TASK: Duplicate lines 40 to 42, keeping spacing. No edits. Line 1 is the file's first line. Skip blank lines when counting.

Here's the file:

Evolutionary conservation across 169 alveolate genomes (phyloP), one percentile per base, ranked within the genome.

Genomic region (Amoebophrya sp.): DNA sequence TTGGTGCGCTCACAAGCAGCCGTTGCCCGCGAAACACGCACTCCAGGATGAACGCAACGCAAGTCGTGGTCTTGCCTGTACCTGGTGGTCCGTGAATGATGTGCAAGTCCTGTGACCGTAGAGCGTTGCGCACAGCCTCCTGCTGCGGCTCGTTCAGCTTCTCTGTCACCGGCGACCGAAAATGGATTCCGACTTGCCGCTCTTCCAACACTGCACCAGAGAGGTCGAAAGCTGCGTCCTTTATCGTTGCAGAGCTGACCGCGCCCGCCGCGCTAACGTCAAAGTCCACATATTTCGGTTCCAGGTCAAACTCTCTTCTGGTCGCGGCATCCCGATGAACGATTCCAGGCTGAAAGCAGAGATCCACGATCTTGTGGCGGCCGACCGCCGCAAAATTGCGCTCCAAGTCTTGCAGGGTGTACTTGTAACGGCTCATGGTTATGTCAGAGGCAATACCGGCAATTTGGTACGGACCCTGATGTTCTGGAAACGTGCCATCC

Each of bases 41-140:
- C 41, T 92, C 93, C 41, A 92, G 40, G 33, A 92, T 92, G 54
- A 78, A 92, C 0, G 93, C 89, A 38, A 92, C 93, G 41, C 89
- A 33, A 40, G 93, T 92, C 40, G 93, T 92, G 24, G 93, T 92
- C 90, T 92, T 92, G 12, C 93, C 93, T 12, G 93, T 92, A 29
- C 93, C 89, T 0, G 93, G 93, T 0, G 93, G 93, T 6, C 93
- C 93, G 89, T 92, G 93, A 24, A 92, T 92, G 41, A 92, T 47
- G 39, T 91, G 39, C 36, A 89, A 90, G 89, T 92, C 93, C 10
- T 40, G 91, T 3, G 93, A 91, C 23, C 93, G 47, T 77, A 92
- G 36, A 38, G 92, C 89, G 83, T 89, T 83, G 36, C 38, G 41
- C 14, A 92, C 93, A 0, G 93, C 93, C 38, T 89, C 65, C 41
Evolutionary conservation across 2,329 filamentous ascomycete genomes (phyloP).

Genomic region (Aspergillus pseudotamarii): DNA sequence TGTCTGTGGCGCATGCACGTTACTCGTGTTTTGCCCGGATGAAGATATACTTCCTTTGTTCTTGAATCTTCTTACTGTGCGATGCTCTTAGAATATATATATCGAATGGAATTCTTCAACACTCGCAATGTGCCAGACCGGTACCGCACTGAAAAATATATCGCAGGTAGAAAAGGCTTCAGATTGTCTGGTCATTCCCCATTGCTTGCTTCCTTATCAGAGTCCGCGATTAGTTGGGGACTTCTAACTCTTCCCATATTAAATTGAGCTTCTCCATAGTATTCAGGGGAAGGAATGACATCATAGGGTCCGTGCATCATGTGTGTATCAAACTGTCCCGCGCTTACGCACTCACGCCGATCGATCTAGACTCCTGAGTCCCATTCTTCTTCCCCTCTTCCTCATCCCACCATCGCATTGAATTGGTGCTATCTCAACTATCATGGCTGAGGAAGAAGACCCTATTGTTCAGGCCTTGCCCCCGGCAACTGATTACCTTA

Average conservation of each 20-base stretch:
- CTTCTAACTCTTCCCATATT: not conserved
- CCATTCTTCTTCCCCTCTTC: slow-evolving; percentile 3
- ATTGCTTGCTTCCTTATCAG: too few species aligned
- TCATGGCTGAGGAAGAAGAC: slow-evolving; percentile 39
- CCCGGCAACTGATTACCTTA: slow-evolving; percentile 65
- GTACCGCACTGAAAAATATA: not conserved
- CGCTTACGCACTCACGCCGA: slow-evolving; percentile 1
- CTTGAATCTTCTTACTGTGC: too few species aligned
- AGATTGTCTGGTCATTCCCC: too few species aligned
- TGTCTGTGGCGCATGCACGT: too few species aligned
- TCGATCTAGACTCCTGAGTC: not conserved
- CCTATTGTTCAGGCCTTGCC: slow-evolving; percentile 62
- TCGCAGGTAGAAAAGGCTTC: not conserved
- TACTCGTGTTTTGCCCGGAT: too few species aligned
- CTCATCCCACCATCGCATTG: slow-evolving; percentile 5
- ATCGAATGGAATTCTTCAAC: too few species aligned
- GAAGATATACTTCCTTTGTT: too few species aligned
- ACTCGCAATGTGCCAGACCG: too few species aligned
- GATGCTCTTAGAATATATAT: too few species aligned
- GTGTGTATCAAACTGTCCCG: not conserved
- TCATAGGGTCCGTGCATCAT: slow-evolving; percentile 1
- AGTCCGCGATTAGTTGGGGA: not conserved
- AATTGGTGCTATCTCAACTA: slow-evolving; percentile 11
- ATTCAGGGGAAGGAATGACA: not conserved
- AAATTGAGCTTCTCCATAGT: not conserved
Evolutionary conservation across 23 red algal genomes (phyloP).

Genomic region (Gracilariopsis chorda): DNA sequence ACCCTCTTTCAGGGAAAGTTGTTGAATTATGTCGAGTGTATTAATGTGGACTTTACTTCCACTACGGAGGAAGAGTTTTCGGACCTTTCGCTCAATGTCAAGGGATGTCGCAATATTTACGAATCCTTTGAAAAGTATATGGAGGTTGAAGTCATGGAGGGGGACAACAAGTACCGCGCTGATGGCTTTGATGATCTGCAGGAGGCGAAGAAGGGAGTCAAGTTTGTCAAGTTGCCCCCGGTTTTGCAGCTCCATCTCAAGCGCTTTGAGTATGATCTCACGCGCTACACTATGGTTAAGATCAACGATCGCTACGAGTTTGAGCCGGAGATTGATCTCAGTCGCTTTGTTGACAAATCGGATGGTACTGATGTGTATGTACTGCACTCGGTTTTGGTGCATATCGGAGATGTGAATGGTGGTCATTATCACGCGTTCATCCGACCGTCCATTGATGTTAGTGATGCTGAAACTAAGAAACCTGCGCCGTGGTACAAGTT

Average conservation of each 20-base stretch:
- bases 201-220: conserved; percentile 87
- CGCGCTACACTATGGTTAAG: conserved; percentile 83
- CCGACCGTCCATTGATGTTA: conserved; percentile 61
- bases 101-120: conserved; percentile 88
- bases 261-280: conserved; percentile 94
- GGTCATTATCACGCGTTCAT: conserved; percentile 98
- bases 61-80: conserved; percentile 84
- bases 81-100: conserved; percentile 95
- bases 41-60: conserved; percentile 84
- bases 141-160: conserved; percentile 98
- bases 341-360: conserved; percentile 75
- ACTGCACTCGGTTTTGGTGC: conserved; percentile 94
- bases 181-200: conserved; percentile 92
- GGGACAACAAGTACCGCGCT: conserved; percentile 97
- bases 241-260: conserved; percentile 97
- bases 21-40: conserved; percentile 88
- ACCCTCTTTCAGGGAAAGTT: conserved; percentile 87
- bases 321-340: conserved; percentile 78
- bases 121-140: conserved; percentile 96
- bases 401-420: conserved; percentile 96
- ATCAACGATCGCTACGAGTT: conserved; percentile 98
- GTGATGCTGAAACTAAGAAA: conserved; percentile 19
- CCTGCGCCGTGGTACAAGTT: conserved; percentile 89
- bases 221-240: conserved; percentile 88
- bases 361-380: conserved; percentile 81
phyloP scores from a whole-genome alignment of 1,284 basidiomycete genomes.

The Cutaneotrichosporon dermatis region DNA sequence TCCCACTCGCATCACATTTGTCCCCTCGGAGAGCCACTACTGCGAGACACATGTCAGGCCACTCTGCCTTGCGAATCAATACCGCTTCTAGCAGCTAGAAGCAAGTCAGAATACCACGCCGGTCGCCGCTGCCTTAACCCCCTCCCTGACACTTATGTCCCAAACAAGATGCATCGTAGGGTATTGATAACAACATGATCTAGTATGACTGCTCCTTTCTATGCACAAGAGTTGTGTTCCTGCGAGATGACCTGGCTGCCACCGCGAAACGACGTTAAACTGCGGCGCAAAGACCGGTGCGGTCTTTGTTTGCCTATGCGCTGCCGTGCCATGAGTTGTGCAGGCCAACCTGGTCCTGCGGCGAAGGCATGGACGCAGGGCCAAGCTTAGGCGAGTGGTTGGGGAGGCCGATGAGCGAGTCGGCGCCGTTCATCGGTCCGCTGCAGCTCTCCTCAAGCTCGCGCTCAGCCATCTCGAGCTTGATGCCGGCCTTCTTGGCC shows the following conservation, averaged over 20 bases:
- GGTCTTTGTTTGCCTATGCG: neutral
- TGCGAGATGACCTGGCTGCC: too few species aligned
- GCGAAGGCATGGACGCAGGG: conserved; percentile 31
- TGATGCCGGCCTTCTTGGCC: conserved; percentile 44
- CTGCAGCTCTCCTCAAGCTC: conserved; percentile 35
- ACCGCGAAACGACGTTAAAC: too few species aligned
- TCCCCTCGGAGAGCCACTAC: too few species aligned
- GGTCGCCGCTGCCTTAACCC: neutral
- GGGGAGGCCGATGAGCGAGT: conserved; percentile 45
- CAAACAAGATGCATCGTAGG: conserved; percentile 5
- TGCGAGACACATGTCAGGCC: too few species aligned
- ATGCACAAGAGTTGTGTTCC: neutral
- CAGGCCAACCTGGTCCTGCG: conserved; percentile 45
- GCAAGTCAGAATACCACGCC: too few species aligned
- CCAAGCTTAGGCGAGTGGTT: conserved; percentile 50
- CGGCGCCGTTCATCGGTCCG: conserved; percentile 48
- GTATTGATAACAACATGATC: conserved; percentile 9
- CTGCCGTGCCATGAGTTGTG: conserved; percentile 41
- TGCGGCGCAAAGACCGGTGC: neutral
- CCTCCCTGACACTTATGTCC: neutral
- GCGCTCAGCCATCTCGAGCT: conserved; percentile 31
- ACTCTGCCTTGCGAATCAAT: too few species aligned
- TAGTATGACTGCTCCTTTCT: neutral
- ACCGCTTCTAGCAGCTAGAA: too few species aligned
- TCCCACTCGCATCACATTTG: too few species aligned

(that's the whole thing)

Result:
- ATTCAGGGGAAGGAATGACA: not conserved
- AAATTGAGCTTCTCCATAGT: not conserved
Evolutionary conservation across 23 red algal genomes (phyloP).